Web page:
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CD4-CD8-???? and ???? T cells display inflammatory and regulatory potentials during human tuberculosis

By Melina de Barros Pinheiro, Lis Ribeiro do Valle Antonelli, Renato Sathler Avelar, Danielle Marquete Vitelli Avelar, Silvana Spindola de Miranda, T??nia Mara Pinto Dab??s Guimar??es, Andrea Teixeira Carvalho, Olindo Assis Martins Filho and Vicente de Paulo Coelho Peixoto de Toledo


T-cells play an important role controlling immunity against pathogens and therefore influence the outcome of human diseases. Although most T-lymphocytes co-express either CD4 or CD8, a smaller T-cell subset found the in the human peripheral blood that expresses the ???? or ???? T-cell-receptor (TCR) lacks the CD4 and CD8 co-receptors. These double negative (DN) T-cells have been shown to display important immunological functions in human diseases. To better understand the role of DN T-cells in human Mycobacterium tuberculosis, we have characterized their frequency, activation and cytokine profile in a well-defined group of tuberculosis patients, categorized as severe and non-severe based on their clinical status. Our data showed that whereas high frequency of ???? DN T-cells observed in M. tuberculosis-infected patients are associated with disease severity, decreased proportion of ???? DN T-cells are found in patients with severe tuberculosis. Together with activation of CD4+ and CD8+ T-cells, higher frequencies of both ???? and ???? DN T-cells from tuberculosis patients also express the chronic activation marker HLA-DR. However, the expression of CD69, an early activation marker, is selectively observed in DN T-cells. Interestingly, while ???? and ???? DN T-cells from patients with non-severe tuberculosis display a pro-inflammatory cytokine profile, characterized by enhanced IFN-??, the ???? DN T-cells from patients with severe disease express a modulatory profile exemplified by enhanced interleukin-10 production. Overall, our findings suggest that ???? and ???? DN T-cell present disparate immunoregulatory potentials and seems to contribute to the development/maintenance of distinct clinical aspects of TB, as part of the complex immunological network triggered by the TB infection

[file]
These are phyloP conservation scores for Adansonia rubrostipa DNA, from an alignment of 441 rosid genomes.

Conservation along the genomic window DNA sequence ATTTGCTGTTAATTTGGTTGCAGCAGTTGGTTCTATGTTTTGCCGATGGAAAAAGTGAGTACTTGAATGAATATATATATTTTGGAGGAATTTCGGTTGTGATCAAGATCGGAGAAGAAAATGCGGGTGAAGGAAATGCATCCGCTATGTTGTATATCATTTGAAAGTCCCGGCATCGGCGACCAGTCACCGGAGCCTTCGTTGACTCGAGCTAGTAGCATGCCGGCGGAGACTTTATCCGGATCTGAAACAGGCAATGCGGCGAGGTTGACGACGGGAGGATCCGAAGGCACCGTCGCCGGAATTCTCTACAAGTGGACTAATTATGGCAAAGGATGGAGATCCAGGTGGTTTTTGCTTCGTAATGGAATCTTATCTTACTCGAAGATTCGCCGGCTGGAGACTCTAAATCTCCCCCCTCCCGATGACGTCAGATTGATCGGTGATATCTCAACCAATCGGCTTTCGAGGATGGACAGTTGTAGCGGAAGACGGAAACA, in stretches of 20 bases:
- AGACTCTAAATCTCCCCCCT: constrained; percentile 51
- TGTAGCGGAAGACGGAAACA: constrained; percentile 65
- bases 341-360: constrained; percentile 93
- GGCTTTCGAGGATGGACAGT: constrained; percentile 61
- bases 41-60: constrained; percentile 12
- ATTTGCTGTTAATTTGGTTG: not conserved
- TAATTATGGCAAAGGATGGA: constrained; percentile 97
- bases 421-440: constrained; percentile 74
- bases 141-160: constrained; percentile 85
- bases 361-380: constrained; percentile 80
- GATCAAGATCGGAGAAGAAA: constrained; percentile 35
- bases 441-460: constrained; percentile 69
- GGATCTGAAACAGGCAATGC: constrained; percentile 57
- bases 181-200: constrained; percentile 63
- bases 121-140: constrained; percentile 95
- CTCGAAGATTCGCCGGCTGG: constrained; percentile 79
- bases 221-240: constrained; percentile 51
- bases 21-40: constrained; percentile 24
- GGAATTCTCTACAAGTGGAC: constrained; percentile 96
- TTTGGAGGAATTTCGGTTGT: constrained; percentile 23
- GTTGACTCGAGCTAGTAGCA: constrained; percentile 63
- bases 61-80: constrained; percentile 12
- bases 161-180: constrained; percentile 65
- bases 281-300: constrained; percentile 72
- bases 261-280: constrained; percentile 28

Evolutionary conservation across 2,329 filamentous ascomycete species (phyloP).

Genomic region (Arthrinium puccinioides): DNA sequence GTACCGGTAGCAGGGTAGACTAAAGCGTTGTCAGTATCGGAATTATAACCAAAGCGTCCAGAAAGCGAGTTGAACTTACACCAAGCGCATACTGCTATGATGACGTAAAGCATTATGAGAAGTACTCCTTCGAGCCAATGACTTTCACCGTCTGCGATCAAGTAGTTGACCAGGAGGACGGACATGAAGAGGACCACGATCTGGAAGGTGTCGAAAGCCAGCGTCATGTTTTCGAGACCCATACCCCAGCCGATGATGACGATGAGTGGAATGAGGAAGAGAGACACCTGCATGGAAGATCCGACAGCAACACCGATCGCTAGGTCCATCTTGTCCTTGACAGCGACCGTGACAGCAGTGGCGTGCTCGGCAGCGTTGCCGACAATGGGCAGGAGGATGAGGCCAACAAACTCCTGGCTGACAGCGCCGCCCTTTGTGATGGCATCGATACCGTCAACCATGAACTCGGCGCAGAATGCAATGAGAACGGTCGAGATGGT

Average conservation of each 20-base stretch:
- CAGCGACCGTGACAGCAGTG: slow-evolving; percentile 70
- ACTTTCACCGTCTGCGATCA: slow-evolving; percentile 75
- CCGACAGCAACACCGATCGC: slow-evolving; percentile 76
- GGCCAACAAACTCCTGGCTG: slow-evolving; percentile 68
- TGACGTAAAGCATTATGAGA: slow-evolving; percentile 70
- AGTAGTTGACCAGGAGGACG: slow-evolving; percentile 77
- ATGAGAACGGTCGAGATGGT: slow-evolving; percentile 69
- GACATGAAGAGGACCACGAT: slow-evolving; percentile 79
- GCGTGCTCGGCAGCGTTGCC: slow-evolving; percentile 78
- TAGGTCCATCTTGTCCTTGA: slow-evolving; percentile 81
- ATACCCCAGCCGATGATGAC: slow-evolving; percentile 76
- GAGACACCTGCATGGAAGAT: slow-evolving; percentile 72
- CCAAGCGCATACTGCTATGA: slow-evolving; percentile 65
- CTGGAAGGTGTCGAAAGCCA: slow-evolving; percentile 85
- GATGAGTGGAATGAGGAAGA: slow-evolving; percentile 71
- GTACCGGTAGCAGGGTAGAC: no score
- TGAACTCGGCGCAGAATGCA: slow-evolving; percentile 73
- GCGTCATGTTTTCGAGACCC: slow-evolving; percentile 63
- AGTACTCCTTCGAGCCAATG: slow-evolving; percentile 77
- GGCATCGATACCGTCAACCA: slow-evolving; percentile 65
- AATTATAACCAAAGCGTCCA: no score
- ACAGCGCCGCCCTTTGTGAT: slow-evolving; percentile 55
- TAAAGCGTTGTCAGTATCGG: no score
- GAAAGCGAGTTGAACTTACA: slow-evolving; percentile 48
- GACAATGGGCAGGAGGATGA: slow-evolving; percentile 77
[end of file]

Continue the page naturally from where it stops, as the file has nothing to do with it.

Topics: Mycobacterium tuberculosis, T-cells
Publisher: Public Library of Science one
Year: 2012
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